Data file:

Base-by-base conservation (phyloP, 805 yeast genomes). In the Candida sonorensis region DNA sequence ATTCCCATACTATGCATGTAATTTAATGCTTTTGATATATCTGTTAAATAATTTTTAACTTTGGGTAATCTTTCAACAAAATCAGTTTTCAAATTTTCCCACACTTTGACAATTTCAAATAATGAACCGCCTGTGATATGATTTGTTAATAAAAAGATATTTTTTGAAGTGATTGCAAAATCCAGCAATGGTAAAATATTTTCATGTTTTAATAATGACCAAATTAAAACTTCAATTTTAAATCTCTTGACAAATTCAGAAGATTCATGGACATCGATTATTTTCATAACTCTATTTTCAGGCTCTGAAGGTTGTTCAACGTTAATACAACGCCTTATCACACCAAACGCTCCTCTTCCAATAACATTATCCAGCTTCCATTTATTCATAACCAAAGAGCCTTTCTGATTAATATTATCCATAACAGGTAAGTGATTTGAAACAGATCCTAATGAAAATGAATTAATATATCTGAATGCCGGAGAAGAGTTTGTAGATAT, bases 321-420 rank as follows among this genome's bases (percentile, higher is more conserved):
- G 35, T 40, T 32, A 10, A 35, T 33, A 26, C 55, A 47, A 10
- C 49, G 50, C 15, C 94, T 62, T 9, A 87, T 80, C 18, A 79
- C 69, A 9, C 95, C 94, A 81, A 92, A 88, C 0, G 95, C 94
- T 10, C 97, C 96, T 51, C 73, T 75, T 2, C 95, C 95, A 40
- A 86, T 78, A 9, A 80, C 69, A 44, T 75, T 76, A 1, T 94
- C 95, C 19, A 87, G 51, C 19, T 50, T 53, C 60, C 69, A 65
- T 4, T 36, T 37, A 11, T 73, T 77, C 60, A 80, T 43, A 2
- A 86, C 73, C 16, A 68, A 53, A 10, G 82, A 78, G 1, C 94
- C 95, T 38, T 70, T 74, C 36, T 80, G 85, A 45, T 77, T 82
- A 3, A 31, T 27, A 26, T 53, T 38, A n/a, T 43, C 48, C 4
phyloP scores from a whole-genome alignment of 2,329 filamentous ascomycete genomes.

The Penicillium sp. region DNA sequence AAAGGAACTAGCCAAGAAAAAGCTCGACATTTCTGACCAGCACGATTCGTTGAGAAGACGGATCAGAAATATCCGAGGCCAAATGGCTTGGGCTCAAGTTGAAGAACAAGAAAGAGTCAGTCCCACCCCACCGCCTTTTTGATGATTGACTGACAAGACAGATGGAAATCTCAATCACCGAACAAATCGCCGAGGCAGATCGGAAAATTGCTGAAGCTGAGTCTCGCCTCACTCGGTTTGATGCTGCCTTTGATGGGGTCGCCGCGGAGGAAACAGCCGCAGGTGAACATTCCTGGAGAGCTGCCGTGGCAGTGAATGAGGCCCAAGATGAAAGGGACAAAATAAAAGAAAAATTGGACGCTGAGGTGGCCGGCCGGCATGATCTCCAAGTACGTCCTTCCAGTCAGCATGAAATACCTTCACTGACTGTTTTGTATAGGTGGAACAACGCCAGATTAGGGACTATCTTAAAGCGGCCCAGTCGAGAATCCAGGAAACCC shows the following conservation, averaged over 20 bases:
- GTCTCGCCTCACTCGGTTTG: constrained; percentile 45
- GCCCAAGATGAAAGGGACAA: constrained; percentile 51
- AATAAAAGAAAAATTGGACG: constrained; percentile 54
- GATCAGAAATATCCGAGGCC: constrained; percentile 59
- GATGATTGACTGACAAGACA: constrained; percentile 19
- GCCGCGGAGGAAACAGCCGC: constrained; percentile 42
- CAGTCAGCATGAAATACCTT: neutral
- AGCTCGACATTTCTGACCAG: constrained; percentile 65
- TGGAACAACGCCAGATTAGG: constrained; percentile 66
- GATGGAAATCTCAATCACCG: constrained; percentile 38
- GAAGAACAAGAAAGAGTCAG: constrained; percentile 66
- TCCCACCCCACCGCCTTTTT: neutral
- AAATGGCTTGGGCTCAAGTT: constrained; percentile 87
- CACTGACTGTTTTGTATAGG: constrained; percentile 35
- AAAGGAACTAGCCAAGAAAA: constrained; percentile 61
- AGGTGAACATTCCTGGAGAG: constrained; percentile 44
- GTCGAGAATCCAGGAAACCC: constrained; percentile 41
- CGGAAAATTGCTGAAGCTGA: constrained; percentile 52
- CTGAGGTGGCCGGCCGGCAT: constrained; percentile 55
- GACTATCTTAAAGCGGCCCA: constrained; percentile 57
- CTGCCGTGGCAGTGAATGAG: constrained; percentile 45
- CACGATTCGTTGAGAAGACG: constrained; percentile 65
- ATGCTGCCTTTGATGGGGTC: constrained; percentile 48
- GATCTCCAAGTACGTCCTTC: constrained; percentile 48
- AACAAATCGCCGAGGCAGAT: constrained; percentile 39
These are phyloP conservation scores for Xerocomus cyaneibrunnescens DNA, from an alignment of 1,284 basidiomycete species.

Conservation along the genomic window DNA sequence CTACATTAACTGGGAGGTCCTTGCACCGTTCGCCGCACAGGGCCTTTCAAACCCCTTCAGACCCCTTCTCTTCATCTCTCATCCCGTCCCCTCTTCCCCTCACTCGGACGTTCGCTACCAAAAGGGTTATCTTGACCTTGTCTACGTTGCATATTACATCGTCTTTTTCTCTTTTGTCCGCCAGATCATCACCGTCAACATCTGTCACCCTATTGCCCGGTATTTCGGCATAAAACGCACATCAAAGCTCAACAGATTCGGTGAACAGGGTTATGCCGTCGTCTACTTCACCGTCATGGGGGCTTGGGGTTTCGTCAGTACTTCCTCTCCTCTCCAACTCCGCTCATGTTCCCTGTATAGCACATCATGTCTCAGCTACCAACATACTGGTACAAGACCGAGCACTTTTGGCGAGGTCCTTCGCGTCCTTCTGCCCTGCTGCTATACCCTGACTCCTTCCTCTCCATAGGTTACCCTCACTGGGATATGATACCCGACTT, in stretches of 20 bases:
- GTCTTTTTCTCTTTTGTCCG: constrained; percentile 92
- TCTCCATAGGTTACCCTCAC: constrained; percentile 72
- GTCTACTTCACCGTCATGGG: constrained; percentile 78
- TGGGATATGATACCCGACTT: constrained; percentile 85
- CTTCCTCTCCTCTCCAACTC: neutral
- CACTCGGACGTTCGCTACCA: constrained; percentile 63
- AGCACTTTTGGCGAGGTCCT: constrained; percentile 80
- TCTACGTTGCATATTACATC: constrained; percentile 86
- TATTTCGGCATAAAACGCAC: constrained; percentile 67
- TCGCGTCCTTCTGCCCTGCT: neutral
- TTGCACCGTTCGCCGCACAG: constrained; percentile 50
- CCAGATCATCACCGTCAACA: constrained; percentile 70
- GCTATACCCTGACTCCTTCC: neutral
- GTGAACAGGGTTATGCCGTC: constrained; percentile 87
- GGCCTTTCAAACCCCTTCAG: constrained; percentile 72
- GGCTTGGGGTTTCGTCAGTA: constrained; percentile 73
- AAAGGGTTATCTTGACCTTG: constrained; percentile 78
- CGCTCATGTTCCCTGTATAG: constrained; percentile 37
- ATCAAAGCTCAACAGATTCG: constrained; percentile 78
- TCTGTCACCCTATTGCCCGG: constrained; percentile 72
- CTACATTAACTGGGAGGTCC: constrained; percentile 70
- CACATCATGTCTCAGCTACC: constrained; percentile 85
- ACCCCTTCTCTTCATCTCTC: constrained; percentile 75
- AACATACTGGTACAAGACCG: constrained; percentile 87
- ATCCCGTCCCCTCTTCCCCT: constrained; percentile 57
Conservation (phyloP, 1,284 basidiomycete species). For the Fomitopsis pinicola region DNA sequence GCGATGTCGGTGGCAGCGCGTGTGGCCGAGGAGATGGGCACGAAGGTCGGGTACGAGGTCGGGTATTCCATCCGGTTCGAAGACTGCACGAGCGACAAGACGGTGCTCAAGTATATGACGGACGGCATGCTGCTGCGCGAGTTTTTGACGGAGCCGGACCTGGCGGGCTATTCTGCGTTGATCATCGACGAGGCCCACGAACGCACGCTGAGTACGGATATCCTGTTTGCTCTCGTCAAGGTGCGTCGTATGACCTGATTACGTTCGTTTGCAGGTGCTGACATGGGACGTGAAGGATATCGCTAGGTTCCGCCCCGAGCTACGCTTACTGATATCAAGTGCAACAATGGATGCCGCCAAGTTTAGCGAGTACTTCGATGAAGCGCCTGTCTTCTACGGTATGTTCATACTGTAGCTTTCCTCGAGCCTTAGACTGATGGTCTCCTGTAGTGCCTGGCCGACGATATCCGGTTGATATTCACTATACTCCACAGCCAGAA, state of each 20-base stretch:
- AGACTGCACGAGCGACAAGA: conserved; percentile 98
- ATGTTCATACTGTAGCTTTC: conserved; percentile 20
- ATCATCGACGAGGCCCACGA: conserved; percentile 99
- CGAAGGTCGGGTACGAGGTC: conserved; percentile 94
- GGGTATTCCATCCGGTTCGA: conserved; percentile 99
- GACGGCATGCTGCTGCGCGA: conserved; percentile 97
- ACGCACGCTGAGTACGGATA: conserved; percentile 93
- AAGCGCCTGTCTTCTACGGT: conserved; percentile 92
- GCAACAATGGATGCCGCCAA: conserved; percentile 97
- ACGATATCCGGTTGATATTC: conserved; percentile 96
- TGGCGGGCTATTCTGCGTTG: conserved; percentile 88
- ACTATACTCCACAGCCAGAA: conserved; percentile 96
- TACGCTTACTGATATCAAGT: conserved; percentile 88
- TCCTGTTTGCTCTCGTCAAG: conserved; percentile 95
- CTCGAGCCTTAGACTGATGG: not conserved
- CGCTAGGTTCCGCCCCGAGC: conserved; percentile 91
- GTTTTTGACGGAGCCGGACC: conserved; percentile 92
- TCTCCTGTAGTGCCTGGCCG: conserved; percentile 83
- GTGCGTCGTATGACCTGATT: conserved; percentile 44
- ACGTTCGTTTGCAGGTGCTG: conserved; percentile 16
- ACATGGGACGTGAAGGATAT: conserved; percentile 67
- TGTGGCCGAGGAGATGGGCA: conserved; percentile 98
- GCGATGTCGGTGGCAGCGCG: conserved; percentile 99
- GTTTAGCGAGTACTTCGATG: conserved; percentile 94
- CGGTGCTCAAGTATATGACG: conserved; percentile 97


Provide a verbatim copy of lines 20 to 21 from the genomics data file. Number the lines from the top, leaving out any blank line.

- CAGTCAGCATGAAATACCTT: neutral
- AGCTCGACATTTCTGACCAG: constrained; percentile 65